18. 18. Using Tables -Personal Property <ul><li>Example 1: On March 15, Zumiz Co. purchased furniture for $180,000; what is the recovery period and depreciation? (assume no bonus depreciation taken) </li></ul><ul><li>Use Table 1 to see it’s a 7-year asset </li></ul><ul><li>Use Table 2 to get percentages </li></ul><ul><li>Year 1: $180,000 x .1429 = $25,722 </li></ul><ul><li>Year 2: $180,000 x .2449 = $44,082 </li></ul><ul><li>Example 2 : On February 3, Bling LLC bought a computer for $12,000; what is the recovery period and depreciation? (assume no bonus depreciation taken) </li></ul><ul><li>Use Table 7.1 to see it’s a 5-year asset </li></ul><ul><li>Use Table 7.2 to get percentages </li></ul><ul><li>Year 1: $12,000 x .20 = $2,400 </li></ul><ul><li>Year 2: $12,000 x .32 = $3,840 </li></ul>2011 Cengage Learning
  19. 19. Mid-Quarter Convention <ul><li>Mid-quarter convention is required if taxpayer purchases more than 40% of total assets (except real estate) in the last quarter of tax year </li></ul><ul><ul><li>Must apply this convention to every asset purchased in the year </li></ul></ul><ul><ul><li>Excludes real property and §179 property </li></ul></ul><ul><ul><li>Must use special mid-quarter tables </li></ul></ul><ul><ul><ul><li>Found at major tax service such as Commerce Clearing House (CCH) or Research Institute of America (RIA) </li></ul></ul></ul>2011 Cengage Learning
  20. 20. 50% Bonus Depreciation <ul><li>Reinstated for 2008-2010 </li></ul><ul><li>Additional depreciation immediately available </li></ul><ul><li>Applies to assets with recovery period of twenty years or less plus computer software, leasehold improvements and water utility property </li></ul><ul><li>Amount = 50% of adjusted basis </li></ul><ul><li>Take 50% bonus first, then regular MACRS depreciation on remaining basis </li></ul><ul><li>May elect out of bonus if anticipate need for higher depreciation in future years </li></ul>2011 Cengage Learning
  21. 21. Personal Property Depreciation Example <ul><li>Example </li></ul><ul><li>Nicole purchases a cherry desk and executive chair for use in her engineering firm on July 16, 2010 for $8,150. What is her depreciation for 2010 using half-year convention and MACRS tables? 2011? (Assume Nicole didn’t take bonus depreciation as she anticipates higher income in subsequent years). </li></ul><ul><li>How would 2010 depreciation change if she had taken 50% bonus depreciation? </li></ul>2011 Cengage Learning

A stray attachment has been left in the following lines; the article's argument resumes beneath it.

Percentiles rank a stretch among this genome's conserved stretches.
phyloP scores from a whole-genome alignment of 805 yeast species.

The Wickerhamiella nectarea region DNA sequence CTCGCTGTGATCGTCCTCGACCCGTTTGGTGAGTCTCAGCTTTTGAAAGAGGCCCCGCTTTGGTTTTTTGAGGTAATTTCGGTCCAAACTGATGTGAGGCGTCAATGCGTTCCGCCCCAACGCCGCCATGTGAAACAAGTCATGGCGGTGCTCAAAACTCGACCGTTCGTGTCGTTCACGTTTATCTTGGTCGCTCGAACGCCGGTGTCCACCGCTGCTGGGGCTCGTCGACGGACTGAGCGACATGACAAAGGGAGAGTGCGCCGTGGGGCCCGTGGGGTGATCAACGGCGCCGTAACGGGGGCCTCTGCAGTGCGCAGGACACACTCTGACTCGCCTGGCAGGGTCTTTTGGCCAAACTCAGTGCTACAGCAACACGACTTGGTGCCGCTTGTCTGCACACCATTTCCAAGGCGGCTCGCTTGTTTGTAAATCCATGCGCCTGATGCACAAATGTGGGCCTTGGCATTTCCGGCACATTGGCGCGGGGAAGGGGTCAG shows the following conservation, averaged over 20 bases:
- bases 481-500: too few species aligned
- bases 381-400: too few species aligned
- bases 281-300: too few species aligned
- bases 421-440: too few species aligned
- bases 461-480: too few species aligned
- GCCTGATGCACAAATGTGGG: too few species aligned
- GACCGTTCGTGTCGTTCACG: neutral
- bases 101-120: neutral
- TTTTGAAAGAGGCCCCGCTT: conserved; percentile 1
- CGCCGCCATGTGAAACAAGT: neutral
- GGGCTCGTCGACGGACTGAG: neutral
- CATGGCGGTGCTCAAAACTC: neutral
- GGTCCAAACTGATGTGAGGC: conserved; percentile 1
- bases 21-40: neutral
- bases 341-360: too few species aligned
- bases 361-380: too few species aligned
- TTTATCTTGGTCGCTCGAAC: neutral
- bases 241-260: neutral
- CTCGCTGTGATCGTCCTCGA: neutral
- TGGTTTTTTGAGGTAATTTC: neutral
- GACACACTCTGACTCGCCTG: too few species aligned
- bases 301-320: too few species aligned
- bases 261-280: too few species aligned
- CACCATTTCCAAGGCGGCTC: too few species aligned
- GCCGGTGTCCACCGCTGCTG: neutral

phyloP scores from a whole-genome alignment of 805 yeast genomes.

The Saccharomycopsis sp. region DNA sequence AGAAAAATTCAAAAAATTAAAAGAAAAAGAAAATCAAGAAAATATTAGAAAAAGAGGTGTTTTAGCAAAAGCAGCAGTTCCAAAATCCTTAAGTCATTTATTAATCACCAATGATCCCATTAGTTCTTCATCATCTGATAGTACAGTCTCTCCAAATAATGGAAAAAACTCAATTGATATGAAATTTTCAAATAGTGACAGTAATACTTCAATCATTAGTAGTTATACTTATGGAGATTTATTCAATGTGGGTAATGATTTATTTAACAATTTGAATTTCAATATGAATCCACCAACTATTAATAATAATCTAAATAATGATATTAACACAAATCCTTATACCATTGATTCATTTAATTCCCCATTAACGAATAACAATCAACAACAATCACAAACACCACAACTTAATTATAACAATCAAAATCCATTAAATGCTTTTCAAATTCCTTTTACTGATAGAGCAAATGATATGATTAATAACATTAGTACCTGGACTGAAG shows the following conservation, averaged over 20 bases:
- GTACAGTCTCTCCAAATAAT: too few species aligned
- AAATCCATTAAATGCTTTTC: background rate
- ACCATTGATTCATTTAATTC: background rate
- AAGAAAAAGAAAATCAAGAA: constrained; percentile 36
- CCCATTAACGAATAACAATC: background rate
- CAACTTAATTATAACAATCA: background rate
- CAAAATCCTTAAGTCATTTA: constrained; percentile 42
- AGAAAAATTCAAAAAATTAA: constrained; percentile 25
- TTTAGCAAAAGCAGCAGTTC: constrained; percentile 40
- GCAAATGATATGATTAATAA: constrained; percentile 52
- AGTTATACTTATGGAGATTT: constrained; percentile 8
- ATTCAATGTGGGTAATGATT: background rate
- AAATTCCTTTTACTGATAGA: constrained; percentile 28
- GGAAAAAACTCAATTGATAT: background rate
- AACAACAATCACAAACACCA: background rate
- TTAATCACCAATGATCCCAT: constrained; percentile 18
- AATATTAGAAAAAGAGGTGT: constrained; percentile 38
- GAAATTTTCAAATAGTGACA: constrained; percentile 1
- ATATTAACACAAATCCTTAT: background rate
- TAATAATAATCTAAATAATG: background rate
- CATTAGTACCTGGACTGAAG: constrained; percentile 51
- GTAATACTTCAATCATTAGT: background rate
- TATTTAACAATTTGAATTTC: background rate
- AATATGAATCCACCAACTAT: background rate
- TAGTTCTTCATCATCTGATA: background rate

22. 22. Solution <ul><li>Example </li></ul><ul><li>Nicole purchases a cherry desk and executive chair for use in her engineering firm on July 16, 2010 for $8,150. What is her depreciation for 2010 using half-year convention and MACRS tables? 2011? (Assume Nicole didn’t take bonus depreciation as she assumes higher income in subsequent years). </li></ul><ul><li>How would 2010 depreciation change if she had taken 50% bonus depreciation? </li></ul><ul><li>Solution </li></ul><ul><li>Using Table 1, we can see that business furniture has a 7-year life. Table 2 shows the percentages to use for recovery years 1 and 2; therefore </li></ul><ul><li>2010 depreciation = $1,165 ($8,150 x .1429) </li></ul><ul><li>2011 depreciation = $1,996 ($8,150 x .2449) </li></ul><ul><li>If bonus depreciation were taken: </li></ul><ul><li>2010 depreciation = 50% bonus depreciation + MACRS % to remaining basis </li></ul><ul><li>$8,150 x 50% = $4,075 bonus depreciation </li></ul><ul><li>$4,075 x .1429 = $582 MACRS depreciation </li></ul><ul><li> Total depreciation = $4,657 ($4,075 + $582) </li></ul>2011 Cengage Learning
  23. 23. Real Estate <ul><li>Real assets depreciated based on a recovery period – 2 types of real property </li></ul><ul><ul><li>27.5 years Residential real estate </li></ul></ul><ul><ul><li>39 years Nonresidential real estate </li></ul></ul><ul><ul><li>Real assets are depreciated using the straight-line method with a mid-month convention </li></ul></ul><ul><ul><ul><li>Mid-month convention assumes all purchases made in middle of month </li></ul></ul></ul><ul><ul><ul><li>Used for real estate acquired after 1986 </li></ul></ul></ul><ul><ul><ul><li>Rates found on Table 7.4 on page 7-13 </li></ul></ul></ul><ul><li>Note: Different rates apply for real property acquired </li></ul><ul><li>before 1981 and after 1980 but before 1987 </li></ul>2011 Cengage Learning
  24. 24. Real Estate Example <ul><li>Example </li></ul><ul><li>Gwen purchased a residential triplex on 8/1/10 for $290,000 (including land cost of $50,000). What is her depreciation for 2010? 2011? </li></ul>2011 Cengage Learning
  25. 25. Solution <ul><li>Example </li></ul><ul><li>Gwen purchased a residential triplex on 8/1/10 for $290,000 (including land cost of $50,000). What is her depreciation for 2010? 2011? </li></ul><ul><li>Solution </li></ul><ul><li>Since land is not depreciable, only $240,000 may be multiplied by percentages from Table 7.4 (27.5-year residential real property). The purchase occurred in the eighth month; therefore, depreciation equals </li></ul><ul><li>2010 $240,000 x 1.364% = $3,274 </li></ul><ul><li>2011 $240,000 x 3.636% = $8,726 </li></ul>2011 Cengage Learning